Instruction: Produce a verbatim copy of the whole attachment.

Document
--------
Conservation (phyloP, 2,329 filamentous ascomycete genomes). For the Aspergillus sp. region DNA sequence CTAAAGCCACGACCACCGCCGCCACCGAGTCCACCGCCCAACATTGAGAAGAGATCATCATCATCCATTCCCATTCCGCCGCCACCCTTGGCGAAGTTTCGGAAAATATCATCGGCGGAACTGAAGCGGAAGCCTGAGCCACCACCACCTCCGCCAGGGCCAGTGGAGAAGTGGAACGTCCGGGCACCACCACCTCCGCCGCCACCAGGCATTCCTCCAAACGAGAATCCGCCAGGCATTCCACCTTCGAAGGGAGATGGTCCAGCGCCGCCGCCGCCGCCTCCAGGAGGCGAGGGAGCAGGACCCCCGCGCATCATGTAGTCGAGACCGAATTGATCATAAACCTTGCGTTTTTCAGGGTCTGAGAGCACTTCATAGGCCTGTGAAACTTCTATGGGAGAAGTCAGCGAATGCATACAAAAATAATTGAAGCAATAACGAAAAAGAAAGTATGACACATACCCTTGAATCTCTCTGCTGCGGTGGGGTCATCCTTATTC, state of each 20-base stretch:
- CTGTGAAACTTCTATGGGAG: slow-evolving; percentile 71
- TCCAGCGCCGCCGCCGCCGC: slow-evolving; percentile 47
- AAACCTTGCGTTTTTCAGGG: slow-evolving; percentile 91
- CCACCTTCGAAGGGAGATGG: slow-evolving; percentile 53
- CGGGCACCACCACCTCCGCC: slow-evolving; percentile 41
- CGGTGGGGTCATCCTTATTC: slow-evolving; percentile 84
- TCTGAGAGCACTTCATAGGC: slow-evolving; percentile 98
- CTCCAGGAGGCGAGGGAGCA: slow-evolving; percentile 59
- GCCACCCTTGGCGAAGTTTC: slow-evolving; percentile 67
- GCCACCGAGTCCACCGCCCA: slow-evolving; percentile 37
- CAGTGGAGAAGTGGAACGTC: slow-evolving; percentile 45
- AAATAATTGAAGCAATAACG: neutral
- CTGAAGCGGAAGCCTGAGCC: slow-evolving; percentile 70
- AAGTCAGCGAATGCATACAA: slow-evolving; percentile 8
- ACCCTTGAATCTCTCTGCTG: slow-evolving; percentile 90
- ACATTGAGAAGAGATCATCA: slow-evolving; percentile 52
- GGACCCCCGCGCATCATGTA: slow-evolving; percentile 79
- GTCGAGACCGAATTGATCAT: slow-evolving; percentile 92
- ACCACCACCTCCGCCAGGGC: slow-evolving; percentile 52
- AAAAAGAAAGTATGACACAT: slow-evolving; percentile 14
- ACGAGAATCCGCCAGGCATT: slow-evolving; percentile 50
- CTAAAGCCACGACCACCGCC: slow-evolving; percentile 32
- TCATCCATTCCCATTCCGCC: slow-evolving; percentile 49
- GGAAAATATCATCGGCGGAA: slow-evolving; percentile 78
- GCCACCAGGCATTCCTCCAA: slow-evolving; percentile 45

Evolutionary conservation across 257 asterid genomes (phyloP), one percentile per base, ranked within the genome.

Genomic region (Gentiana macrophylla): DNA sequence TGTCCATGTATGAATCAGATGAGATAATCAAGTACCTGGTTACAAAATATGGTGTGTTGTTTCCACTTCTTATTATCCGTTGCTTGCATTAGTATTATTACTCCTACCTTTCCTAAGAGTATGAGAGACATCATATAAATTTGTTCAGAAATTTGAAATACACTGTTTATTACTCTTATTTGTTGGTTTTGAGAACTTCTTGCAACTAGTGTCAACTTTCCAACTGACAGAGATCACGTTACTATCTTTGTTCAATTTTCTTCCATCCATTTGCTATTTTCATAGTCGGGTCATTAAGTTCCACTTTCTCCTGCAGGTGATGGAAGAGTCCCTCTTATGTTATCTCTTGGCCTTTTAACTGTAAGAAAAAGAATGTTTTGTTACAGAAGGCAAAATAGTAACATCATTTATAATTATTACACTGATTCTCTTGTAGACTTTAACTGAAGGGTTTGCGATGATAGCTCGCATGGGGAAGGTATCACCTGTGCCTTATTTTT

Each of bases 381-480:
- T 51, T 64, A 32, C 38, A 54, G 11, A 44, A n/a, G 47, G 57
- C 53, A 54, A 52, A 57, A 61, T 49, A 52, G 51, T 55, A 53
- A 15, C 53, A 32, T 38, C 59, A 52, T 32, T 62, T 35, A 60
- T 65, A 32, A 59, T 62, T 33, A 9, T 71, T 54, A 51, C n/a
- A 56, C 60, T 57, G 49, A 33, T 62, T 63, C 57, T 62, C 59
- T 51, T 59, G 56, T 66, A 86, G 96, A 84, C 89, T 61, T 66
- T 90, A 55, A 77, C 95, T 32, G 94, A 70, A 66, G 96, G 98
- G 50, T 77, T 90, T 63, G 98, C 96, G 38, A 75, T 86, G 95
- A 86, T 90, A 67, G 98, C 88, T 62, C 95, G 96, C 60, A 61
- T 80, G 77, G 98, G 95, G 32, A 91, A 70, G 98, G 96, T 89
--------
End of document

Conservation (phyloP, 2,329 filamentous ascomycete genomes). For the Aspergillus sp. region DNA sequence CTAAAGCCACGACCACCGCCGCCACCGAGTCCACCGCCCAACATTGAGAAGAGATCATCATCATCCATTCCCATTCCGCCGCCACCCTTGGCGAAGTTTCGGAAAATATCATCGGCGGAACTGAAGCGGAAGCCTGAGCCACCACCACCTCCGCCAGGGCCAGTGGAGAAGTGGAACGTCCGGGCACCACCACCTCCGCCGCCACCAGGCATTCCTCCAAACGAGAATCCGCCAGGCATTCCACCTTCGAAGGGAGATGGTCCAGCGCCGCCGCCGCCGCCTCCAGGAGGCGAGGGAGCAGGACCCCCGCGCATCATGTAGTCGAGACCGAATTGATCATAAACCTTGCGTTTTTCAGGGTCTGAGAGCACTTCATAGGCCTGTGAAACTTCTATGGGAGAAGTCAGCGAATGCATACAAAAATAATTGAAGCAATAACGAAAAAGAAAGTATGACACATACCCTTGAATCTCTCTGCTGCGGTGGGGTCATCCTTATTC, state of each 20-base stretch:
- CTGTGAAACTTCTATGGGAG: slow-evolving; percentile 71
- TCCAGCGCCGCCGCCGCCGC: slow-evolving; percentile 47
- AAACCTTGCGTTTTTCAGGG: slow-evolving; percentile 91
- CCACCTTCGAAGGGAGATGG: slow-evolving; percentile 53
- CGGGCACCACCACCTCCGCC: slow-evolving; percentile 41
- CGGTGGGGTCATCCTTATTC: slow-evolving; percentile 84
- TCTGAGAGCACTTCATAGGC: slow-evolving; percentile 98
- CTCCAGGAGGCGAGGGAGCA: slow-evolving; percentile 59
- GCCACCCTTGGCGAAGTTTC: slow-evolving; percentile 67
- GCCACCGAGTCCACCGCCCA: slow-evolving; percentile 37
- CAGTGGAGAAGTGGAACGTC: slow-evolving; percentile 45
- AAATAATTGAAGCAATAACG: neutral
- CTGAAGCGGAAGCCTGAGCC: slow-evolving; percentile 70
- AAGTCAGCGAATGCATACAA: slow-evolving; percentile 8
- ACCCTTGAATCTCTCTGCTG: slow-evolving; percentile 90
- ACATTGAGAAGAGATCATCA: slow-evolving; percentile 52
- GGACCCCCGCGCATCATGTA: slow-evolving; percentile 79
- GTCGAGACCGAATTGATCAT: slow-evolving; percentile 92
- ACCACCACCTCCGCCAGGGC: slow-evolving; percentile 52
- AAAAAGAAAGTATGACACAT: slow-evolving; percentile 14
- ACGAGAATCCGCCAGGCATT: slow-evolving; percentile 50
- CTAAAGCCACGACCACCGCC: slow-evolving; percentile 32
- TCATCCATTCCCATTCCGCC: slow-evolving; percentile 49
- GGAAAATATCATCGGCGGAA: slow-evolving; percentile 78
- GCCACCAGGCATTCCTCCAA: slow-evolving; percentile 45

Evolutionary conservation across 257 asterid genomes (phyloP), one percentile per base, ranked within the genome.

Genomic region (Gentiana macrophylla): DNA sequence TGTCCATGTATGAATCAGATGAGATAATCAAGTACCTGGTTACAAAATATGGTGTGTTGTTTCCACTTCTTATTATCCGTTGCTTGCATTAGTATTATTACTCCTACCTTTCCTAAGAGTATGAGAGACATCATATAAATTTGTTCAGAAATTTGAAATACACTGTTTATTACTCTTATTTGTTGGTTTTGAGAACTTCTTGCAACTAGTGTCAACTTTCCAACTGACAGAGATCACGTTACTATCTTTGTTCAATTTTCTTCCATCCATTTGCTATTTTCATAGTCGGGTCATTAAGTTCCACTTTCTCCTGCAGGTGATGGAAGAGTCCCTCTTATGTTATCTCTTGGCCTTTTAACTGTAAGAAAAAGAATGTTTTGTTACAGAAGGCAAAATAGTAACATCATTTATAATTATTACACTGATTCTCTTGTAGACTTTAACTGAAGGGTTTGCGATGATAGCTCGCATGGGGAAGGTATCACCTGTGCCTTATTTTT

Each of bases 381-480:
- T 51, T 64, A 32, C 38, A 54, G 11, A 44, A n/a, G 47, G 57
- C 53, A 54, A 52, A 57, A 61, T 49, A 52, G 51, T 55, A 53
- A 15, C 53, A 32, T 38, C 59, A 52, T 32, T 62, T 35, A 60
- T 65, A 32, A 59, T 62, T 33, A 9, T 71, T 54, A 51, C n/a
- A 56, C 60, T 57, G 49, A 33, T 62, T 63, C 57, T 62, C 59
- T 51, T 59, G 56, T 66, A 86, G 96, A 84, C 89, T 61, T 66
- T 90, A 55, A 77, C 95, T 32, G 94, A 70, A 66, G 96, G 98
- G 50, T 77, T 90, T 63, G 98, C 96, G 38, A 75, T 86, G 95
- A 86, T 90, A 67, G 98, C 88, T 62, C 95, G 96, C 60, A 61
- T 80, G 77, G 98, G 95, G 32, A 91, A 70, G 98, G 96, T 89